She “Acts in God’s eye what in God’s eye he is — / Christ – for Christ plays in ten thousand places, / Lovely in limbs, and lovely in eyes not his / To the Father through the features of men’s faces,” as Gerard Manley Hopkins put it in “As Kingfishers Catch Fire”. She is the tonic flame and face turning death into a stranger, the recurring musical motif holding history’s hells abated, advocate of the poor and oppressed, drawing heaven’s starry hosts into the minds of men amidst the night’s stale chaos.
Hayez’s painting is a metaphysical romance. We could say it’s like Chesterton’s “great romance he never wrote,” described in The Everlasting Man. A boy takes leave of home and searches for the “effigy and grave of some giant.” As he moves further and further away from his cottage, he is able to make out certain aspects of home—a kitchen-garden for instance—when he suddenly realizes these small features are like quarterings of a shield, the shield of a giant upon which he has always lived and moved and had his being. Before his journey it was too large and too close to be seen. Seeing it required distance.
There is, however, a backstory to Chesterton’s great romance; namely, Friedrich Nietzsche’s parable of the Madman found in The Gay Science. It’s no secret that much of Chesterton’s philosophy has Nietzsche in mind, so it is hardly surprising that Chesterton should begin his masterpiece with a play on the parable of the Madman. Nietzsche’s Madman sets out with “lantern in the bright morning hours” searching for God. He wanders like a fallen angel of old, flitting about frantically to and fro throughout the marketplace, incessantly crying, “I seek God! I seek God!” The unbelievers mock and tease him: “Why, did he get lost? Did he lose his way like a child? Is he hiding? Is he afraid of us? Has he gone on a voyage?” The Madman glares and pierces the unbelievers’ eyes with his own and responds: “Whither is God? I shall tell you. We have killed him—you and I. All of us are his murderers…Do we not hear anything yet of the noise of the gravediggers who are burying God?”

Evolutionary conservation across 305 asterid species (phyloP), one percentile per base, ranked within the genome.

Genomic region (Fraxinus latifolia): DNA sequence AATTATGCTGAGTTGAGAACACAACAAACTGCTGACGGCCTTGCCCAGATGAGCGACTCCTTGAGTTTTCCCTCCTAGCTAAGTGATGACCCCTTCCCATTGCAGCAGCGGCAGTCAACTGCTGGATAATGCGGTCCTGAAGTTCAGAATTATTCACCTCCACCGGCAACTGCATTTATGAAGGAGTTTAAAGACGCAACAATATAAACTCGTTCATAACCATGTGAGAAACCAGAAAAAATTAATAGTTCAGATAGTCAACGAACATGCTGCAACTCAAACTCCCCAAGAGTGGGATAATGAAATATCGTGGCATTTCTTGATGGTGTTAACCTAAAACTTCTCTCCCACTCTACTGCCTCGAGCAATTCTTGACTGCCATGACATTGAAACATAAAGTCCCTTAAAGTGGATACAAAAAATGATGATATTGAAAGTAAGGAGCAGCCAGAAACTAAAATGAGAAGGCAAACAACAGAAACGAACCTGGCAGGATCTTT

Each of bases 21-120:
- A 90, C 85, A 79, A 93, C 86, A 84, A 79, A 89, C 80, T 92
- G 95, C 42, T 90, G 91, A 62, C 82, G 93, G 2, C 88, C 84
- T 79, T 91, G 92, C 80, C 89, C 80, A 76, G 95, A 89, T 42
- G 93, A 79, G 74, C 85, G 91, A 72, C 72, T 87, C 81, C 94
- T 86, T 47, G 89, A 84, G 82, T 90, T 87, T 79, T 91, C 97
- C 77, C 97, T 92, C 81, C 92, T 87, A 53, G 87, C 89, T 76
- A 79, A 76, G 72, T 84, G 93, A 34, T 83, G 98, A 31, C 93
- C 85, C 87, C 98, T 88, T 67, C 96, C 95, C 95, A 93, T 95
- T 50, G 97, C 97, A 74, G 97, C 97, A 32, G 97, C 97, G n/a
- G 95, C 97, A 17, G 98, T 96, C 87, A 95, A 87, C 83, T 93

Had Hayez encountered Nietzsche’s roaming madman, he’d have led him to The Meditation. For God is to be found only where God proclaims to be found: in the human face of the stranger. Perhaps we have lost God because we no longer attend to our neighbor, the face of the other. It is what is nearest to us that is most difficult for us to see. What is near becomes invisible. We need the distance that meditation creates in order to see what is always before us.
Hayez’s Italian girl is this meditation; an ordinary garden, an effigy, part of the shield of the giant. But the more one looks upon her, the more one looks carefully upon the infinite strands of her black hair and the gaze of her shadowed eyes, we become suddenly pierced, like Moses at the burning bush, with the audacious revelation that these dark strands are the same that wove the world in the beginning of days, and her eyes the same dark pupils that beheld the world and saw that it was good. She is part of the giant we live upon. She is the meditation on Existence Itself.
Image Details: La Meditazione (1851). Francesco Hayez (Italian, 1791-1882). Oil on canvas.